The NHS is ‘in effect rationing care’ by admitting fewer patients, with the most significant reductions seen in the most deprived areas, the Health Foundation has claimed.
New analysis from the think tank, published on Friday (23 June), has shown that 800,000 (12%) fewer patients in England were admitted to hospital in 2022 than in 2019, dropping from 6.8 million to 6 million.
And the average length of stay increased from 7.3 days to 8.3 days across the same period.
This was far worse for those living in deprived areas, with emergency admissions in England’s poorest areas dropping by 80,000 over three years: more than double (35,000) the decrease for those in the least deprived areas.
The trend – which is a reversal of those seen the decades leading to the Covid pandemic – raises questions as to whether the NHS can meet its recovery targets, the Health Foundation said.
Researchers said reasons for the decrease likely include the continued presence of Covid-19, with Covid patients generally staying longer in hospital, and a cohort of sicker patients being admitted due to increased waiting times for treatment.
They also suggested it could be linked to delays in discharging patients who are medically fit to leave hospital. February 2022 saw 14,000 delayed discharges, nearly double October 2020’s 8,000.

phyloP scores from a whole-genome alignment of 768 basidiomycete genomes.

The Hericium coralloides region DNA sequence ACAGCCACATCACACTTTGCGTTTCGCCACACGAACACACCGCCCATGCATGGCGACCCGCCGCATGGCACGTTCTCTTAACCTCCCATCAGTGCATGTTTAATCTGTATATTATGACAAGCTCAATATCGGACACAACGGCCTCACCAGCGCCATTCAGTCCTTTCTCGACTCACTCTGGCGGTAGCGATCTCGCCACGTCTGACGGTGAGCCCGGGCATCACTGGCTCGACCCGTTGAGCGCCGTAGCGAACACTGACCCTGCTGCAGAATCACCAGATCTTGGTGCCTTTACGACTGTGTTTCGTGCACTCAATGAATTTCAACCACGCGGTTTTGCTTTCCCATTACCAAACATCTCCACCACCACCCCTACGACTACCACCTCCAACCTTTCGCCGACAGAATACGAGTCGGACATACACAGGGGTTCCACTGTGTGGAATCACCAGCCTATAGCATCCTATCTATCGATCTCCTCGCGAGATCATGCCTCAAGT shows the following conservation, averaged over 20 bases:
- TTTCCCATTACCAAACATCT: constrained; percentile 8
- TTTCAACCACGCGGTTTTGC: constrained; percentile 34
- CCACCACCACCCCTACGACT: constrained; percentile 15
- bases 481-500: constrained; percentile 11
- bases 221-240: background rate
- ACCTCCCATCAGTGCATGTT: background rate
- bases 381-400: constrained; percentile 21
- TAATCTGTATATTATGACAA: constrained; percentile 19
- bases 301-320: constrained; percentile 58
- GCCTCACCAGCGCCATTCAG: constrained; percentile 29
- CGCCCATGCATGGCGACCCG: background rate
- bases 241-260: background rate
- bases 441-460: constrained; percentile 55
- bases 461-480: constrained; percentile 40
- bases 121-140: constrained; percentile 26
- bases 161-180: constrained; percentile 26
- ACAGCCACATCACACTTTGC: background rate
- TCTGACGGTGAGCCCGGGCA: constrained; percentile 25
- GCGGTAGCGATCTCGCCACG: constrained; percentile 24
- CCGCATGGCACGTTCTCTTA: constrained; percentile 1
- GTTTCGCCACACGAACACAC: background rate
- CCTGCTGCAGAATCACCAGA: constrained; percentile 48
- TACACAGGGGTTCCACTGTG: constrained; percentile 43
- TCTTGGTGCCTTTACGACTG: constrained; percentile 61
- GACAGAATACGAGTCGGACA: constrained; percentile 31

Charles Tallack, director of data analytics at the Health Foundation, said: ‘Hospitals are stretched to the limit, with bed occupancy well above safe levels. Patients are staying longer in hospital than before the pandemic, due to a range of factors including the ongoing impact of Covid-19 and delayed discharges. As a result, hospitals appear to have had little choice but to increase admission thresholds and reduce the number of patients being admitted, particularly in deprived areas of the country.
‘Years of under investment has seen hospital bed capacity come under real strain and social care and community services are severely stretched. The NHS has a huge task to recover services and improve access to care but it’s clear that more investment is needed to boost capacity inside and outside hospitals if these ambitions are to become a reality.’
Last week, the National Audit Office (NAO) warned that the NHS’ performance against targets has deteriorated further since the pandemic, with the health service unable to ‘secure the full benefits’ of increased spending and staff numbers.